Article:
Danny is caught on camera punching a hole in a wall to escape a psychiatric facility, and no one brings it up ever again. At the facility, a patient tried to kill Danny and then was appointed Danny’s tour guide. There’s no way to do a DNA test to prove Danny is a Rand because his family is dead, and their medical records were physically stored in one place, making them surprisingly easy to wipe from the face of the earth. Danny can drive. The ongoing issue of not including the other Defenders persists—it’s one thing when the Marvel Cinematic Universe struggles with this when it’s a literal universe, but there are two other people available in New York City that Claire personally knows who are never brought in as backup. Harold Meachum returns to his company after being dead for 15 years, and no one questions it, even though one of the executives just "killed himself" inside the building, but mostly because of the whole being-dead-for-15-years thing. Colleen’s dojo is virtually demolished in episode 12 by the DEA that Harold somehow convinces to raid a dojo in an attempt to catch Danny Rand who has somehow become a wanted man but don't worry, because the dojo is in tip-top shape in episode 13. The list goes on and on and on and on to the point of becoming comical. The writers almost had to actively try to make a show that made such little sense.
- 424 VOTES
Character Development Is ImportantPhoto: Netflix
Joy Meachum struggled with her morality the entire season, trying to balance being a successful businessperson and not hurting others in the process if possible. When she comes to understand that's not really possible, and she starts to question herself. She shows real growth in the season, finally getting to a place that we think she might start making moral decisions. She was always purer than Ward, and yet he somehow ends up redeeming himself while she takes a nosedive in the other direction.
At the very end of the last episode, we see her plotting with Davos to kill Danny. Huh? I know her daddy was killed again, but Danny didn’t even do that, and we also got the sense that she recognized how much a monster he was. So Danny jeopardized the business, but she was coming to understand the pitfalls of giant corporations. Her desire to see Danny dead is just a complete departure, and we weren’t given any evidence to support the notion that she would want that. Long story short, if you spend an entire season establishing a character, you simply cannot make that character do a 180 in their last scene.
- 517 VOTES
Just Because A Character Is Out Of Place Doesn't Mean They Have To Be Stupid, TooPhoto: Netflix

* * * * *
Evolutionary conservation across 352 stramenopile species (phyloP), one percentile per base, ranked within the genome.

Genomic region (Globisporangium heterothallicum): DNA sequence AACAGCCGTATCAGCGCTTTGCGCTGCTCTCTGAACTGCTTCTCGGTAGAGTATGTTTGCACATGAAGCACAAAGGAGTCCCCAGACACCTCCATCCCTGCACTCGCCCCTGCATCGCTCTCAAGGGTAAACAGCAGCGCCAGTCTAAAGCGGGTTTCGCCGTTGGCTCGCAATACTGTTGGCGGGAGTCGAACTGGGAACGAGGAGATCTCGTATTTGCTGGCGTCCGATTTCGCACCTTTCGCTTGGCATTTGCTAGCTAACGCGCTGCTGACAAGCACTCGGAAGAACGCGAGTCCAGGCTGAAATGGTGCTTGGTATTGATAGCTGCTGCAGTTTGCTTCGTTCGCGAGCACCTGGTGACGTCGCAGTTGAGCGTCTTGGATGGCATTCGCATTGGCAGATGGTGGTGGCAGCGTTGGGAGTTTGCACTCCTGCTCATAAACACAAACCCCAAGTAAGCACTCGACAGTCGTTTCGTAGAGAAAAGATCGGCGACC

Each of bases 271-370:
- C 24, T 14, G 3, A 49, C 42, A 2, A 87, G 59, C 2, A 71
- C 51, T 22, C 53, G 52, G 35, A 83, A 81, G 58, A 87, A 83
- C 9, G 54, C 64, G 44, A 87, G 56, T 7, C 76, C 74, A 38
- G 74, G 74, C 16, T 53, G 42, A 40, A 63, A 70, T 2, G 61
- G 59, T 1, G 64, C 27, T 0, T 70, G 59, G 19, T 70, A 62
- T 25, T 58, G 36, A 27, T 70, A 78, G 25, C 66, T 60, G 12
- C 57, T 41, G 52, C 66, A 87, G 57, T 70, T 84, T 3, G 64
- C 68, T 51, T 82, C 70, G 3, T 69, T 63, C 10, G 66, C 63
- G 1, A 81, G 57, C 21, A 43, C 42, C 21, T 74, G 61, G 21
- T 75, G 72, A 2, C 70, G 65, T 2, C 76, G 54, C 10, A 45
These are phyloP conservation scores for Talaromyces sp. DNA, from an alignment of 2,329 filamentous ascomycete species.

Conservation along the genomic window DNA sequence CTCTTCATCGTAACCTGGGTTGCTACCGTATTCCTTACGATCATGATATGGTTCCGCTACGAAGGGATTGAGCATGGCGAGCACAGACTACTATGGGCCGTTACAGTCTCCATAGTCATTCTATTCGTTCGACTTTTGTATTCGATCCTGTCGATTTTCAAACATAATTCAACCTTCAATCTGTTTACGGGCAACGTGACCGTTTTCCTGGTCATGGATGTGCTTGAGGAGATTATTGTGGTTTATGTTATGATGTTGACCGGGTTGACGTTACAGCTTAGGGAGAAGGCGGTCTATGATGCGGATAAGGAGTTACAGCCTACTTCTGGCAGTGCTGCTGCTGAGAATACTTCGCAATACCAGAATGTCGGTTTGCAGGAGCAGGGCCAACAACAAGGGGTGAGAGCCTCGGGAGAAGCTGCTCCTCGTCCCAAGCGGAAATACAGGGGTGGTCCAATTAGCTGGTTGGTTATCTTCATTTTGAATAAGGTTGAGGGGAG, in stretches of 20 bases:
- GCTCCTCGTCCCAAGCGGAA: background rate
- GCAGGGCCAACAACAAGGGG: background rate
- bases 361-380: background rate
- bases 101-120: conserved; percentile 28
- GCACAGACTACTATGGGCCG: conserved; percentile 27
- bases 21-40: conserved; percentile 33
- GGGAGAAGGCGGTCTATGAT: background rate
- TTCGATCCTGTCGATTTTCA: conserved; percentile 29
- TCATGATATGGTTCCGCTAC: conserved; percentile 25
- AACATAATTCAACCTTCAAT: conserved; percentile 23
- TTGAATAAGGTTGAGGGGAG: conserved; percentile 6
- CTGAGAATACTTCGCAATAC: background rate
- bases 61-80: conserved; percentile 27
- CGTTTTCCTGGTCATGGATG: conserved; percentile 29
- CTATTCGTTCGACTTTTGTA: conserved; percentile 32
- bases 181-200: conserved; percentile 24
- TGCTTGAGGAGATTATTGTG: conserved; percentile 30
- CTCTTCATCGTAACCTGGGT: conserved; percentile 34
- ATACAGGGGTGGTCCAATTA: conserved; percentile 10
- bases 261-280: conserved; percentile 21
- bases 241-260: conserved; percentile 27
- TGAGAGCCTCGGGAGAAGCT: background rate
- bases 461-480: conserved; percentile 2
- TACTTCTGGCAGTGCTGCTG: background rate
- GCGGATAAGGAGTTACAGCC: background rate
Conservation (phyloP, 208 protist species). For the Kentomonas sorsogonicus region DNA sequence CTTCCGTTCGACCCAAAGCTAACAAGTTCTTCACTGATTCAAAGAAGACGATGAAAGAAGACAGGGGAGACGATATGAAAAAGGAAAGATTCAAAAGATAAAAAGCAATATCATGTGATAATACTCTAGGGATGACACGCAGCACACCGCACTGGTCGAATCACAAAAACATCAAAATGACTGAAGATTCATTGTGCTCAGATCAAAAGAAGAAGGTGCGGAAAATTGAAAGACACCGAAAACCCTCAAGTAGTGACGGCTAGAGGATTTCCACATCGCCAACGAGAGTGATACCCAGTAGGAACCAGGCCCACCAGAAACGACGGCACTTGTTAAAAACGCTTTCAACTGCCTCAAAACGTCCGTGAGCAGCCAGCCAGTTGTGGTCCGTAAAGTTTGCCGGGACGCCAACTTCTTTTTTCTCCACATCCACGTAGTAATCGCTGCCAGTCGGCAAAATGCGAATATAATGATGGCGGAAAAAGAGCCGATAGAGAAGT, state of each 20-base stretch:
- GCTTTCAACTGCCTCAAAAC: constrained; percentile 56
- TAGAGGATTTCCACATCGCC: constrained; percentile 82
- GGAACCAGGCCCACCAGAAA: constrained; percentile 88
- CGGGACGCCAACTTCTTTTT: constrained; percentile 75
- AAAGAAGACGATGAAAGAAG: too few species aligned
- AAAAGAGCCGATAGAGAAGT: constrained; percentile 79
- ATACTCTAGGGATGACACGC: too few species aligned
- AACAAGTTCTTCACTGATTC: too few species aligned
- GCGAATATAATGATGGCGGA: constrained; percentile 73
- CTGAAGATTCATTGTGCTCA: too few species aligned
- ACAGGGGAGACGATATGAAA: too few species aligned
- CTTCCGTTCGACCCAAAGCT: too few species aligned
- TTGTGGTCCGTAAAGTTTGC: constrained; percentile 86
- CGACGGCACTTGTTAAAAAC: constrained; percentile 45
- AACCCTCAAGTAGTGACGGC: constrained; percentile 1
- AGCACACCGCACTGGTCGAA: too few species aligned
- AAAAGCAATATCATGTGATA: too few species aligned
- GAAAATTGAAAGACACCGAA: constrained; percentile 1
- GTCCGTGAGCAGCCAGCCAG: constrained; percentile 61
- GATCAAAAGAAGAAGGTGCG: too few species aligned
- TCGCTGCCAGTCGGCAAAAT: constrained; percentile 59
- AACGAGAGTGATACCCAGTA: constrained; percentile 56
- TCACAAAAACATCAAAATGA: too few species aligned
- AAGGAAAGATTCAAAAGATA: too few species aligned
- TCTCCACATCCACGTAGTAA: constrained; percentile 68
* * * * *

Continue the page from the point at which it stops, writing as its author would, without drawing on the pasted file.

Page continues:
Is it established in the source material that Danny Rand is kind of an idiot? No. Then why is he straight-up dumb in this show? His decision-making skills are laughable: he tries to reach the executive level of a high-powered company while bare-footed, and then fights the security guards, as if that will make them more willing to trust him; he tells his psychiatrist that he’s an immortal living weapon when he’s trying to convince him that he’s not crazy; he breaks into Joy Meachum’s house and frickin’ tells her about it! Ahhhh! What is happening?! If the writers were trying to convince us that he just doesn’t understand the social norms of America (despite being 13 when he left), then he shouldn’t have understood anything, including his inexplicable driving capabilities. There’s a difference between cultural unfamiliarity and plain stupidity—the latter was on full display with Danny.
- 632 VOTES
Your Lead Character Probably Shouldn't Be Your Worst ActorPhoto: Netflix
Finn Jones only knows how to frown, apparently. He held one face for the entire season—it’s probably one he made too much as a kid and it got stuck that way. His mom warned him. Not her fault.
Jones had no authority; this was very evident in the scene where he takes over a class in Colleen’s dojo to teach the students discipline and just looks like a caricature in so doing. At times it was hard to tell if Danny lacked focus and discipline or if Finn Jones just couldn’t properly convey those attributes. It’s too bad because there were some really great performances. Colleen, Joy, and Ward were all intriguing characters portrayed with something called “skill” by Jessica Henwick, Jessica Stroup, and Jess— Tom Pelphrey, respectively. Hopefully, with Jones not being the focal point in The Defenders (although there's some speculation that he sort of is) they can avoid this same issue.